Java Monitoring Tooling

Instructions for enabling remote tooling on our JVM

3 minute read

In this section we’re going to configure our container to enable remote tooling.

Remote Monitoring

In previous sections of the workshop, we ran all our tooling without any configuration. In previous versions of Java you would have had to configure things even for local monitoring, this is no longer the case with Java 6+:

Any application that is started on the Java SE 6 platform will support the Attach API, and so will automatically be made available for local monitoring and management when needed.

Since the docker-compose network and containers are ran separate from our host (consider them a different machine), we need to enable remote monitoring and management.

Properties

We’ll set the following properties as a JAVA_OPTS environment variable when we start our workshop server container:

  • The JMX remote port to 8082: -Dcom.sun.management.jmxremote.port=8082
  • The RMI registry port also set to 8082: -Dcom.sun.management.jmxremote.rmi.port=8082
  • Disabling for both the registry and jmx: -Dcom.sun.management.jmxremote.registry.ssl=false and -Dcom.sun.management.jmxremote.ssl=false
  • Accept connections not from localhost: -Dcom.sun.management.jmxremote.local.only=false
    • Since the machine we are connecting from will not be in the container network, we need to allow non localhost connections.
  • The host name for the RMI server will be set to 127.0.0.1. The default value for this will be the container’s IP address, which we are overriding.

Set these values as an environment property on your workshop container:

...
  server:
    image: workshop-server:latest
    environment:
      JAVA_OPTS: "
        -Dcom.sun.management.jmxremote.port=8082
        -Dcom.sun.management.jmxremote.rmi.port=8082
        -Dcom.sun.management.jmxremote.registry.ssl=false
        -Dcom.sun.management.jmxremote.authenticate=false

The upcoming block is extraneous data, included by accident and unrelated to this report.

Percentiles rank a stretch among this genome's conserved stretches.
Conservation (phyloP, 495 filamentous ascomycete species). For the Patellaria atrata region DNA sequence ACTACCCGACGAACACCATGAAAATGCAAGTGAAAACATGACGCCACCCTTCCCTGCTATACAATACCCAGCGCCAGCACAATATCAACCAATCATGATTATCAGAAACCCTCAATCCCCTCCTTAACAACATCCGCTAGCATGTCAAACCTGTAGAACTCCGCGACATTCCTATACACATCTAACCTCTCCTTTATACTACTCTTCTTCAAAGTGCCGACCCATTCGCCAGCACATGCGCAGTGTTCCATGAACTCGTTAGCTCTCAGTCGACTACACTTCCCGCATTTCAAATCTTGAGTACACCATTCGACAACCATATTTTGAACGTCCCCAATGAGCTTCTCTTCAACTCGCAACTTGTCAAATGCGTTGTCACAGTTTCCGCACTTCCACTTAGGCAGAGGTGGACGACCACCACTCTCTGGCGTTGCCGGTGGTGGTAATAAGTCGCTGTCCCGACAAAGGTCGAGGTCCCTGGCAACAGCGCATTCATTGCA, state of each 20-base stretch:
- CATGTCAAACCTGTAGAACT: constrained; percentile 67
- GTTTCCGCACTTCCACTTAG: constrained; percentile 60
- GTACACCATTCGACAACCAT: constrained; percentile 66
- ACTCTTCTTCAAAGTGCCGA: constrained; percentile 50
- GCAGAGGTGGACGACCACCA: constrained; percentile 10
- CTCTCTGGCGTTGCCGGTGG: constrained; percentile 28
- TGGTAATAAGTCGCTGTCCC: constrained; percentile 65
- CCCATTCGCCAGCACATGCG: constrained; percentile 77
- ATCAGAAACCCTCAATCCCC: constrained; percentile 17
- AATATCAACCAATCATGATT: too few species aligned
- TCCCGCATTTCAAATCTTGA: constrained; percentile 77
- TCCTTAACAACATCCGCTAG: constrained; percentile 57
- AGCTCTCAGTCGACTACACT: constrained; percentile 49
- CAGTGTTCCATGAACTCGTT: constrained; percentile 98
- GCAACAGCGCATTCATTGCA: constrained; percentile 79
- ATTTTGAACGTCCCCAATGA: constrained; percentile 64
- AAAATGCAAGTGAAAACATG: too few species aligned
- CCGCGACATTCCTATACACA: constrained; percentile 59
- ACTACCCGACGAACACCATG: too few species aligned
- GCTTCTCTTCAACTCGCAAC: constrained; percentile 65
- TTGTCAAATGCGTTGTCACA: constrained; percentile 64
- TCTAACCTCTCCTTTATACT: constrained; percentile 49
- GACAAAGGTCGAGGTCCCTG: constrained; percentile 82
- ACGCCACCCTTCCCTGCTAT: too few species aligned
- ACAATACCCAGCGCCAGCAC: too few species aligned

-Dcom.sun.management.jmxremote.ssl=false
        -Dcom.sun.management.jmxremote.local.only=false
        -Djava.rmi.server.hostname=127.0.0.1
      "
...

Test Our Setup

Spin up your services again with docker-compose up. Once the services are started, use docker ps to check the open ports on the workshop server. Notice that 8082 is now mapped as well.

$ docker ps
CONTAINER ID   IMAGE                      COMMAND                  CREATED          STATUS          PORTS                              NAMES
44d4a1ebedef   workshop-server:latest     "/bin/sh -c 'java $J…"   39 seconds ago   Up 37 seconds   0.0.0.0:8080-8082->8080-8082/tcp   java-perf-workshop_server_1

JDK Mission Control

We’ll use JDK Mission Control to create a JMX Connection.

Open JDK Mission Control. Notice that the JVM Browser no longer shows the two services (since they no longer are running on the local host):

Create a new JMX Connection using 0.0.0.0 and 8082 as the host and port:

With our setup, we can connect with other addresses as well:

  • 127.0.0.1
  • localhost (since we are exposing port 8082 on the container as port 8082 on the local host)
  • Our wifi/ethernet IP address, which you can find under the en0 interface using ifconfig/ipconfig:
    $ ifconfig
    ...
    en0: flags=8863<UP,BROADCAST,SMART,RUNNING,SIMPLEX,MULTICAST> mtu 1500
      ether 8c:85:90:ba:52:10 
      inet6 fe80::1862:95fe:55e7:284e%en0 prefixlen 64 secured scopeid 0x9 
      inet 192.168.1.189 netmask 0xffffff00 broadcast 192.168.1.255
    ...
    

 


  Up Next

In the next section, we'll learn about some Docker tooling.

Docker Tooling
Last modified June 12, 2021: Fixing typos, fix broken link (#51) (5af132a)